Some time in 2007, I happened to be tuned in to a radio station and heard a discussion that struck me as highly relevant to this blog. Unfortunately, I wrote a draft but never got to the point of publishing it. So, 6 years later, here it is!
>> I was listening to the radio today and was amazed at how many of the apocalyptic points he hit on that overlapped with the site’s content. Although I’m not sure what to make of some of his theology, I do want to say that his knowledge of world affairs and evaluation of the direction the world is headed in is expansive and realistic, and stems from a strongly biblical perspective. Some major points he touches on are the compatibility of faith and reason, anthropologically-driven apocalypse, the unsustainability of modern civilization, and a few doctrinal issues.
Original link, now broken: http://www.wbez.org/Program_WV_Segment.aspx?segmentID=13012
Chicago Public Radio program description: Many in the United States are unfamiliar with the Eastern Orthodox Church. Many believe it’s just a Greek or Russian version of the Roman Catholic Church. Closer examination reveals that this ancient branch of Christianity differs from Roman Catholicism and also Protestantism in significant ways.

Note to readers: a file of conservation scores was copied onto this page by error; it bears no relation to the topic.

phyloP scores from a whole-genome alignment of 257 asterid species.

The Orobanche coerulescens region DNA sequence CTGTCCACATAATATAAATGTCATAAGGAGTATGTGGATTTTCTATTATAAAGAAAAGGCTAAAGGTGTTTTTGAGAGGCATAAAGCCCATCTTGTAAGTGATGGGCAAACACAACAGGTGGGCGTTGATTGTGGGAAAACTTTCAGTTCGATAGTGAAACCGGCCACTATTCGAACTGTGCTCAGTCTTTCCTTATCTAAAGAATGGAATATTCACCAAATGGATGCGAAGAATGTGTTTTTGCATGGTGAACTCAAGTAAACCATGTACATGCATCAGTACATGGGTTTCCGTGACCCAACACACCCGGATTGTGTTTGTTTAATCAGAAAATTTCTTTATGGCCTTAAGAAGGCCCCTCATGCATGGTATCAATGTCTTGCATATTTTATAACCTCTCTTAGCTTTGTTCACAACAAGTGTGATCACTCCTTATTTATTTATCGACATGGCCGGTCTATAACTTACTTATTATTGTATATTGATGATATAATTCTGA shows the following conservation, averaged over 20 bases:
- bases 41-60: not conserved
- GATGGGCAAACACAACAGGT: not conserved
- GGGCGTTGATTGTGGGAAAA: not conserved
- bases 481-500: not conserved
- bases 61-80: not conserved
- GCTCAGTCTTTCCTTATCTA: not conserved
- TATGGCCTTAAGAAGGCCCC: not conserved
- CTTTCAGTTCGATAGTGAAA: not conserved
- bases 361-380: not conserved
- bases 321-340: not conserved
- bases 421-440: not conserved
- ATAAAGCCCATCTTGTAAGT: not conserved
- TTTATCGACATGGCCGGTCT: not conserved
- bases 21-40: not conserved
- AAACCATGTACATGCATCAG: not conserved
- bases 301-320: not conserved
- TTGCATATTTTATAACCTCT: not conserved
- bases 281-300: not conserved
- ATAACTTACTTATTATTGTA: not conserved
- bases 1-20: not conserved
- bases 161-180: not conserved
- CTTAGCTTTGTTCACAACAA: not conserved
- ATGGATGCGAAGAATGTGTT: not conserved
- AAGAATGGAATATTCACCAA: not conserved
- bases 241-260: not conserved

One commonly known belief of the Orthodox is its rejection of the Roman Pope’s supremacy. Some are familiar with what many call the “mysticism” of its liturgical practices. The Orthodox Church prefers the term “mystery” to “mysticism”. Orthodox teaching also rejects the Protestant Fundamentalist Dogma of literal interpretation of the Bible and the Eschatological doctrine known as “The Rapture”. Even less is known about the Eastern Orthodox view of the end times, also known as Eschatology.
As in most Christian sects, Orthodox Christians do believe in a “Final Judgment”, but the Orthodox differ in their belief in that people – ultimately – judge themselves…One Orthodox prayer says that God is “…everywhere present and fills all things.” Therefore, Hell, to the Orthodox Church, is only a metaphor. Hell isn’t a place of eternal punishment inflicted by God, but a human soul’s inability to participate in God’s infinite love, which is given freely and abundantly – to everyone – for all time.
His Eminence Archbishop Lazar Puhalo is a retired Hierarch of the Orthodox Church in America. He’s author of the book The Soul, the Body and Death, published by his own publishing company, Synaxis Press. He’s Abbott of the New-Ostrog Monastery in British Columbia, Canada.
Archbishop Lazar has written numerous books and articles on Orthodox theology and Christian history for over 40 years.
Archbishop Lazar Puhalo told Jerome how the Orthodox Church compares to other Christian faiths.
working MP3 link!